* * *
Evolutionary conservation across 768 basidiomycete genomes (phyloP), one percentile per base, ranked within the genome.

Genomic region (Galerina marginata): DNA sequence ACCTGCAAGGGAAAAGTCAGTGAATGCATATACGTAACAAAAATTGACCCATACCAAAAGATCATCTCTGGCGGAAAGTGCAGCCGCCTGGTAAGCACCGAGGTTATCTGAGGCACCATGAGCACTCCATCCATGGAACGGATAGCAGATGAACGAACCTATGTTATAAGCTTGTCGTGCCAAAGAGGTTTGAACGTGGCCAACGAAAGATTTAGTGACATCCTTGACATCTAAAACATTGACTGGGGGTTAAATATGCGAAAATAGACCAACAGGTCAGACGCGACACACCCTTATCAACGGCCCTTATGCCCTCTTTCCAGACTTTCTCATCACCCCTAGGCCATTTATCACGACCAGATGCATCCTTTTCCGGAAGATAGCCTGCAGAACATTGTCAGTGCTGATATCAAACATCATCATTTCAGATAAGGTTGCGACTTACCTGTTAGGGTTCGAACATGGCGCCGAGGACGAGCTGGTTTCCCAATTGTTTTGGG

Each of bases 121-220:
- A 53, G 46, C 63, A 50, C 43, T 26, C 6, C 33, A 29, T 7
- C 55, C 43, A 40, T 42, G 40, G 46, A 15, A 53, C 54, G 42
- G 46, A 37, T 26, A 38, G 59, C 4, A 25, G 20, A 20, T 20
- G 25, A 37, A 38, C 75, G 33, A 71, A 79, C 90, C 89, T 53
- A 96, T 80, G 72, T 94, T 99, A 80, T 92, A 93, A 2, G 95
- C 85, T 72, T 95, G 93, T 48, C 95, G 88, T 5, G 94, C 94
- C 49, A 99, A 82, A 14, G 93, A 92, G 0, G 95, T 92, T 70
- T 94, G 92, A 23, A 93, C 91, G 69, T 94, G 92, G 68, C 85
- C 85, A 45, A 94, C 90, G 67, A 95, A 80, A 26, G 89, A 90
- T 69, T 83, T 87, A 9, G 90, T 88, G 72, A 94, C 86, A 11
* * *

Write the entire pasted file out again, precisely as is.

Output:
Evolutionary conservation across 768 basidiomycete genomes (phyloP), one percentile per base, ranked within the genome.

Genomic region (Galerina marginata): DNA sequence ACCTGCAAGGGAAAAGTCAGTGAATGCATATACGTAACAAAAATTGACCCATACCAAAAGATCATCTCTGGCGGAAAGTGCAGCCGCCTGGTAAGCACCGAGGTTATCTGAGGCACCATGAGCACTCCATCCATGGAACGGATAGCAGATGAACGAACCTATGTTATAAGCTTGTCGTGCCAAAGAGGTTTGAACGTGGCCAACGAAAGATTTAGTGACATCCTTGACATCTAAAACATTGACTGGGGGTTAAATATGCGAAAATAGACCAACAGGTCAGACGCGACACACCCTTATCAACGGCCCTTATGCCCTCTTTCCAGACTTTCTCATCACCCCTAGGCCATTTATCACGACCAGATGCATCCTTTTCCGGAAGATAGCCTGCAGAACATTGTCAGTGCTGATATCAAACATCATCATTTCAGATAAGGTTGCGACTTACCTGTTAGGGTTCGAACATGGCGCCGAGGACGAGCTGGTTTCCCAATTGTTTTGGG

Each of bases 121-220:
- A 53, G 46, C 63, A 50, C 43, T 26, C 6, C 33, A 29, T 7
- C 55, C 43, A 40, T 42, G 40, G 46, A 15, A 53, C 54, G 42
- G 46, A 37, T 26, A 38, G 59, C 4, A 25, G 20, A 20, T 20
- G 25, A 37, A 38, C 75, G 33, A 71, A 79, C 90, C 89, T 53
- A 96, T 80, G 72, T 94, T 99, A 80, T 92, A 93, A 2, G 95
- C 85, T 72, T 95, G 93, T 48, C 95, G 88, T 5, G 94, C 94
- C 49, A 99, A 82, A 14, G 93, A 92, G 0, G 95, T 92, T 70
- T 94, G 92, A 23, A 93, C 91, G 69, T 94, G 92, G 68, C 85
- C 85, A 45, A 94, C 90, G 67, A 95, A 80, A 26, G 89, A 90
- T 69, T 83, T 87, A 9, G 90, T 88, G 72, A 94, C 86, A 11